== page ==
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FIDE Grand Swiss: Round 10 Report
Published: 05 Nov 2023

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John Saunders reports: round 10, the penultimate round of the 2023 FIDE Grand Swiss and Women’s Grand Swiss, was a remarkable feast of chess as the top seven boards in the open tournament ended decisively, while six of the ten top boards in the Women’s Grand Swiss ended similarly. At the end of the round, Hikaru Nakamura, Vidit Gujrathi and Andrey Esipenko lead the FIDE Grand Swiss on 7½/10, while three further players, Arjun Erigaisi, Alexandr Predke and Vincent Keymer are tucked in behind the leaders on 7, with everything to play for in the final round. In the FIDE Women’s Grand Swiss, Rameshbabu Vaishali remains the sole leader on 8/10, Anna Muzychuk is on 7½, and Batkhuyag Munguntuul is on 7. The fact that Anna Muzychuk is already qualified for the 2024 Women’s Candidates’ Tournament in Toronto next April means that Rameshbabu Vaishali knows she too is now certain of one of the two qualification spots for the same event as only one player can now reach her score.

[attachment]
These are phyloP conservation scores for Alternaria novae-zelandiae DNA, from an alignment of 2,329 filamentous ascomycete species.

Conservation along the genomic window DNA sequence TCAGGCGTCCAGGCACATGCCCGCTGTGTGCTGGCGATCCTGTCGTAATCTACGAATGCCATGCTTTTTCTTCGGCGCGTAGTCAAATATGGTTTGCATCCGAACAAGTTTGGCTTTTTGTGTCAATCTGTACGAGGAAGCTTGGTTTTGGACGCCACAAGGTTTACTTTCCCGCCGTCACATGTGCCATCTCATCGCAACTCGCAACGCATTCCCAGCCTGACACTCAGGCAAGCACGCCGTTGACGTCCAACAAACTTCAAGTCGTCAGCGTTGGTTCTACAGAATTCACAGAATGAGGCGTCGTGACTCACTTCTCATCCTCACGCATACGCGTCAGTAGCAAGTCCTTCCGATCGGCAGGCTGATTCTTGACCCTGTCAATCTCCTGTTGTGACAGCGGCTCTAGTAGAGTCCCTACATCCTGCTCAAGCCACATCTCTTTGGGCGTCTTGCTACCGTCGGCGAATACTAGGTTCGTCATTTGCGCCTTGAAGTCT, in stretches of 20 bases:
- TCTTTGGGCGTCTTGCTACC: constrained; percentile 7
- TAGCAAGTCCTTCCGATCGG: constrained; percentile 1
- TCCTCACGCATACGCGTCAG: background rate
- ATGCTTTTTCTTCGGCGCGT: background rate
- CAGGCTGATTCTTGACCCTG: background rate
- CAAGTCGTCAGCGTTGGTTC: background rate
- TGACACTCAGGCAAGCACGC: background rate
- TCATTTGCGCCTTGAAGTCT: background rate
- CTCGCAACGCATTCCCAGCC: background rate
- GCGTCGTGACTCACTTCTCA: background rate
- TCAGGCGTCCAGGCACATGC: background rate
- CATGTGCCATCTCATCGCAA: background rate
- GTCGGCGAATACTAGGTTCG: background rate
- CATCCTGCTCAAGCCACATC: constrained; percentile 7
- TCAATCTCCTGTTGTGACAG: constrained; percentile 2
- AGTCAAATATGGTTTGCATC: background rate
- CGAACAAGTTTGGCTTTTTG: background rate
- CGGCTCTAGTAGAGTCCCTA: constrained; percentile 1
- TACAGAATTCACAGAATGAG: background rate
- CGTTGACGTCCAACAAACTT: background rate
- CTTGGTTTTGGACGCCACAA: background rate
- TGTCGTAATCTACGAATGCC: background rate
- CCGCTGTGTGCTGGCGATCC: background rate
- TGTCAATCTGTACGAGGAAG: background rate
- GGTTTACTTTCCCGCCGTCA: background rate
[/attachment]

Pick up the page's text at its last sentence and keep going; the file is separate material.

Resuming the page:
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FIDE Grand Swiss: Round 9 Report
Published: 04 Nov 2023

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John Saunders reports: Round nine of the FIDE Grand Swiss, played at the Villa Marina, Douglas, Isle of Man on 3 November 2023, saw the group of leaders increase from four to six. Those six are Fabiano Caruana, Bogdan-Daniel Deac, Vidit Gujrathi, Andrey Esipenko, Hikaru Nakamura (who beat Ivan Cheparinov) and Parham Maghsoodloo (who beat Alexey Sarana). They have 6½/9, with a further six players half a point behind them: Alexandr Predke, Yuriy Kuzubov, Arjun Erigaisi, Vincent Keymer, Samuel Sevian and Vladimir Fedoseev on 6. The FIDE Women’s Grand Swiss now has a sole leader, Rameshbabu Vaishali, who beat Antoaneta Stefanova, and leads on 7/9, with Tan Zhongyi and Anna Muzychuk trailing her on 6½. Two rounds remain. Round 10 is scheduled for the normal time of 1430 GMT on Saturday 4 November.